Summary by Troy Wild, Director NRA Legal
On 9 May, the Senate Education and Employment Legislation Committee (‘the Committee’) released its report into the Fair Work Amendment (Protecting Vulnerable Workers) Bill 2017 (‘the Bill’).
The Committee recommended that the Senate pass the Bill, subject to three substantive recommendations.
The first of these recommendations relates to the definition of what is a responsible franchisor entity. At present, the Bill defines a responsible franchisor entity as a franchisor that “has a significant degree of influence or control over the franchisee entity’s affairs.”
The Committee noted the concerns raised in various submissions that the word ‘affairs’ was too broad. Theoretically, it could make a franchisor liable for contraventions of employment law when the franchisor in truth only exercised control over, for example, the franchisee’s tax affairs.
The Committee recommends that the government amend this definition so that the term ‘affairs’ is specifically associated with workplace relations matters.
The Committee noted that, despite its name, the Vulnerable Workers Bill targets only a single sector (franchises) and does not specifically address the exploitation of workers in other sectors such as labour hire.
The Committee recommended that the government, as part of its Migrant Worker Taskforce, consider further reforms in this area.
Various submissions were made to the Committee expressing concern over the proposed expansion of the Fair Work Ombudsman’s coercive powers.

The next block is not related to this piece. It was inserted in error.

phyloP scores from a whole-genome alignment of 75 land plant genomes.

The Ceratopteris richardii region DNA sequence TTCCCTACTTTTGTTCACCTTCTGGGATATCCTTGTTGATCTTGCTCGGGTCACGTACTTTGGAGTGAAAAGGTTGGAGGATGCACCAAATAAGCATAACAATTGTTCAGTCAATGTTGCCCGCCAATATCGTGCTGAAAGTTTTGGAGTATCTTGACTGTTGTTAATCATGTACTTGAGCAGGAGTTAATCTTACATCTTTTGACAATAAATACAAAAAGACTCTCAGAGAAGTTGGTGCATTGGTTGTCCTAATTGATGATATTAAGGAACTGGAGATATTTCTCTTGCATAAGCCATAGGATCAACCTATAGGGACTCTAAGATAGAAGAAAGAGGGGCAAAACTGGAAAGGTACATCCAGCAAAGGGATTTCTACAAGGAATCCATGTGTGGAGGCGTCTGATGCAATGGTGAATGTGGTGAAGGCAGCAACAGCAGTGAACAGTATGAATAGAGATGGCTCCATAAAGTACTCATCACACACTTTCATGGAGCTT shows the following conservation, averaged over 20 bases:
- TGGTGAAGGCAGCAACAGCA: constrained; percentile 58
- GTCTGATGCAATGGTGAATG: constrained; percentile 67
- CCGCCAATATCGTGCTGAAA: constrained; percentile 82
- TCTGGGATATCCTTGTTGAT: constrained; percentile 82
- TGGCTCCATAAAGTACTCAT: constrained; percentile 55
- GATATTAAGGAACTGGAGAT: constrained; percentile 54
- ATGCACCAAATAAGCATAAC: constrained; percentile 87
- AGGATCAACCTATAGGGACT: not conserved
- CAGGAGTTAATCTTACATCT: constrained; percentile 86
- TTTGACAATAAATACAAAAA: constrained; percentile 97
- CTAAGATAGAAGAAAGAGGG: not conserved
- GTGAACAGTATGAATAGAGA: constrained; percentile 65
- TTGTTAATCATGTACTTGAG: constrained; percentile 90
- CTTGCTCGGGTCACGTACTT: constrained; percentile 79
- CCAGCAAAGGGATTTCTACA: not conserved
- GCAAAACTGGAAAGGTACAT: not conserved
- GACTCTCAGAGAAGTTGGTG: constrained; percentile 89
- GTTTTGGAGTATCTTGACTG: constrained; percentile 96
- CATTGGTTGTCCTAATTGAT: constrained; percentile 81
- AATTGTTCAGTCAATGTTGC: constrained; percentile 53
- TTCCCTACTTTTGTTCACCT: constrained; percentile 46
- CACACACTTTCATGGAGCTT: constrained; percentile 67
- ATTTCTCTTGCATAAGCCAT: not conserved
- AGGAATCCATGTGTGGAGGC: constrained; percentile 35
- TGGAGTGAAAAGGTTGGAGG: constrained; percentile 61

The Committee did not consider there to be a blanket concern with respect to the Ombudsman’s use of these powers, however expressed concern that the Ombudsman did not appear to appreciate the diversity of franchise models.
Since the Bill is targeted at holding company/subsidiary and franchisor/franchisee arrangements, the Committee felt it appropriate to recommend that the Bill be amended to guide the Ombudsman towards limiting the use of these additional powers to investigations of those kind of arrangements.
It is not known at this stage whether the government will make the suggested amendments.
If the recommended amendments are made, the ramifications could be significant for franchisors in particular.
If Recommendation 1 is adopted, it may become possible for franchisors to avoid liability under the Bill by simply disclaiming any form of influence or control over workplace relations matters. The first such model to be the subject of litigation would be an important lesson for all franchisors.
Recommendation 2 does not necessarily advise a change to the Bill itself, but alerts the government to the prospect of further reform. Whether the government chooses to do this, or how it chooses to affect it, remains to be seen.
As for Recommendation 3, the Committee did not go so far as to expressly suggest a limitation on the situations in which the Ombudsman may use its additional powers, so it remains to be seen how the government treats this recommendation, if at all.
Given the Committee’s recommendation that the Bill be passed subject to the above changes, all businesses should watch this space.
The National Retail Association is closely monitoring the progression of this Bill and will continue to advocate for members’ interests.
We are currently working with retailers likely to be affected by this Bill, helping them to analyse and prepare for the substantial implications and changes facing their business. If you would like to discuss your situation, please contact us at email@example.com or call 1800 RETAIL (1800 738 245).